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Los Angeles Times: Chevron, Shell to Face Antitrust Trial


By Lisa Girion, Times Staff Writer

June 2, 2004    


A federal appeals court reverses the dismissal of a lawsuit brought by L.A.-area gas station owners over the firms' joint ventures.


A federal appellate court, pointing to a pact between Shell Oil Co. and Texaco Inc. to sell gasoline at the same price, ruled Tuesday that the companies must face trial for alleged antitrust violations.


The U.S. 9th Circuit Court of Appeals, sitting in Pasadena, reversed an earlier decision by U.S. District Judge George H. King dismissing a lawsuit brought by the operators of 39 Los Angeles-area gas stations.


The operators claim Shell and Texaco, through joint ventures formed in 1998, conspired to fix gasoline prices nationwide. That drove up prices at the pump and forced many independent dealers out of business, they said.


The appellate court said evidence showed that the companies believed they would save as much as $800 million a year through the alliance, which gave them a 15% share of national gasoline sales and more than 25% on the West Coast. The companies created a joint venture for the Western United States called Equilon Enterprises and another for the Eastern portion called Motiva Enterprises that controlled 12 refineries and 22,000 service stations.


"The creation of the alliance ended competition between Shell and Texaco throughout the nation in the areas of downstream refining and marketing of gasoline," Judge Stephen Reinhardt wrote in the court's majority opinion.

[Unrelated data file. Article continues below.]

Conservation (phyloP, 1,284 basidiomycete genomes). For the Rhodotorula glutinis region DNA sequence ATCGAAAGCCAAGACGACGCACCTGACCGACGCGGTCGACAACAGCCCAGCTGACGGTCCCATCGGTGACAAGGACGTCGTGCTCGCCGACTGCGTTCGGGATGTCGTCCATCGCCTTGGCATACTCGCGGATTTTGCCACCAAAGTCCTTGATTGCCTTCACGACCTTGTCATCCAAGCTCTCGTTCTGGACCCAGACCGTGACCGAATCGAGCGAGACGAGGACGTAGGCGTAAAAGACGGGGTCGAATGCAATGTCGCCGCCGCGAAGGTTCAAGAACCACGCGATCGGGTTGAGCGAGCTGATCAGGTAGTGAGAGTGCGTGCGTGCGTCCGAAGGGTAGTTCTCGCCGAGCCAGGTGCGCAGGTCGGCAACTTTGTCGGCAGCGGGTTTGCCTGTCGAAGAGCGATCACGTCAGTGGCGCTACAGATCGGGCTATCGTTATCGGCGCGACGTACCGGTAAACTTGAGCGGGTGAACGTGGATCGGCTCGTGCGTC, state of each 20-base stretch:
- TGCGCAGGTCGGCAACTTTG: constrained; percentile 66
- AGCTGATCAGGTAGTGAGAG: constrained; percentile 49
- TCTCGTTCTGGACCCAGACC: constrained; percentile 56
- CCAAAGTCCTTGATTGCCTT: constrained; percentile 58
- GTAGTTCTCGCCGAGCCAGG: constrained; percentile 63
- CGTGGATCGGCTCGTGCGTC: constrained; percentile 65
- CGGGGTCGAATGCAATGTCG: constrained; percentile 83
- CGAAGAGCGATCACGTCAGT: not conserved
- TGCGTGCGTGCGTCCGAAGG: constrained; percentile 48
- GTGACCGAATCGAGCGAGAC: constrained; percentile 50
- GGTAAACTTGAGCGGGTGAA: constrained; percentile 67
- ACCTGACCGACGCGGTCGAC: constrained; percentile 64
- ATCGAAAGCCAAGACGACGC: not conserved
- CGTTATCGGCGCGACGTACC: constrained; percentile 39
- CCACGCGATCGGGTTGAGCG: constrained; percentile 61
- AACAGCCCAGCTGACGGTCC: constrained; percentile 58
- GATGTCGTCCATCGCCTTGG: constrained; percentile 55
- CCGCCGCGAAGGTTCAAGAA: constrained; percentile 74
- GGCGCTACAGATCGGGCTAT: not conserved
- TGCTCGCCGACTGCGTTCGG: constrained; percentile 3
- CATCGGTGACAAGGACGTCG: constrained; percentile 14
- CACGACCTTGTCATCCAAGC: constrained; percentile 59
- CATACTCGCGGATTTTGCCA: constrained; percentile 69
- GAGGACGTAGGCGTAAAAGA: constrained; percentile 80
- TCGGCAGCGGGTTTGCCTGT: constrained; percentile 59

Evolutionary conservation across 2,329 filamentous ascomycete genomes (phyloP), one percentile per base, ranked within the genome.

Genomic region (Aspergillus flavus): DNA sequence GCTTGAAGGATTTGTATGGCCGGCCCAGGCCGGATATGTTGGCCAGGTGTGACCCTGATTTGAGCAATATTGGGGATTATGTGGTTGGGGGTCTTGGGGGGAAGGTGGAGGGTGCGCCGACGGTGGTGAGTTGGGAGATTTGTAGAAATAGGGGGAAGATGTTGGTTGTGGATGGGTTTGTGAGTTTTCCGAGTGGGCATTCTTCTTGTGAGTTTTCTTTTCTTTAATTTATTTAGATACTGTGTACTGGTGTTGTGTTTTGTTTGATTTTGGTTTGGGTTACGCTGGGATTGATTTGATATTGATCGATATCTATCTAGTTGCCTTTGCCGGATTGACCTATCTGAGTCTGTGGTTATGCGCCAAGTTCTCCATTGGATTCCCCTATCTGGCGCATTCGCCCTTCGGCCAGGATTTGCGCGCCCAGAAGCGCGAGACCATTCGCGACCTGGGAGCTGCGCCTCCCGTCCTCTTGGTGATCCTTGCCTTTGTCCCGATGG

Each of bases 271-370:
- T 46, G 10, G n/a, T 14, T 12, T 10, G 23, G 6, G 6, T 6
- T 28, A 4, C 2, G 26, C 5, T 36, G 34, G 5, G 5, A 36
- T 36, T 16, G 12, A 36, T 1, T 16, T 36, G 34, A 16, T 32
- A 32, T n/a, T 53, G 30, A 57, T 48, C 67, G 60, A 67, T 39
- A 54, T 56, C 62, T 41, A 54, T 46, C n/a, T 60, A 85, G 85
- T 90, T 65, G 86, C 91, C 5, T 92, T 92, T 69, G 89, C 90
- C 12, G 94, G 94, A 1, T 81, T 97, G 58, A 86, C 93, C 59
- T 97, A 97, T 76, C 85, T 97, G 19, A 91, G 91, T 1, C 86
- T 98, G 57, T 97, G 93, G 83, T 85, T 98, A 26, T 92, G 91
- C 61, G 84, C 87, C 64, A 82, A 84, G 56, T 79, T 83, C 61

Around the time the companies struck the deal, " 'a decision was made that the Shell and Texaco brands would have the same price in the same market areas,' " Reinhardt wrote, quoting from testimony in the case.


When the price of oil dropped by about $2 per 42-gallon barrel in early 1999, Equilon raised its gas prices by 40 cents a gallon in Los Angeles and 30 cents a gallon in Seattle and Portland, the court said.


Texaco sold its interest in the joint ventures as a condition of its 2001 merger with Chevron Corp.


ChevronTexaco Corp. spokesman Jeff Moore said the company was confident that the case would show that the joint ventures, which received regulatory approval, "never violated any antitrust laws."


A Shell representative said the company could not comment until its lawyers had reviewed the opinion.


Joseph M. Alioto, a San Francisco lawyer representing the dealers, said the alliance showed disregard for antitrust laws.


"When I saw what was going on, I thought it was unlawful on its face — a complete fraud," he said. "The joint venture was a coverup for a price-fixing conspiracy."


If the companies were charging 10 cents a gallon more than a competitive market would have allowed, each dealer could be due $120,000 a year in damages, Alioto said.


The dealers hope to have the suit expanded to a class action on behalf of 23,000 to 27,000 independent gas station operators across the country.


Former Los Feliz Shell station operator Kevork Sislian said that he was shocked when the judge dismissed the suit and that he was eager to go to trial.


"Let the jury decide who is right and who is wrong," he said. "It's very clear…. They were overcharging us, and we were overcharging the consumers. We didn't have a choice."


After the suit was filed, Sislian said Shell took away his lease, forcing him to close the station he ran for almost a decade. "They've treated us like dirt," he said.

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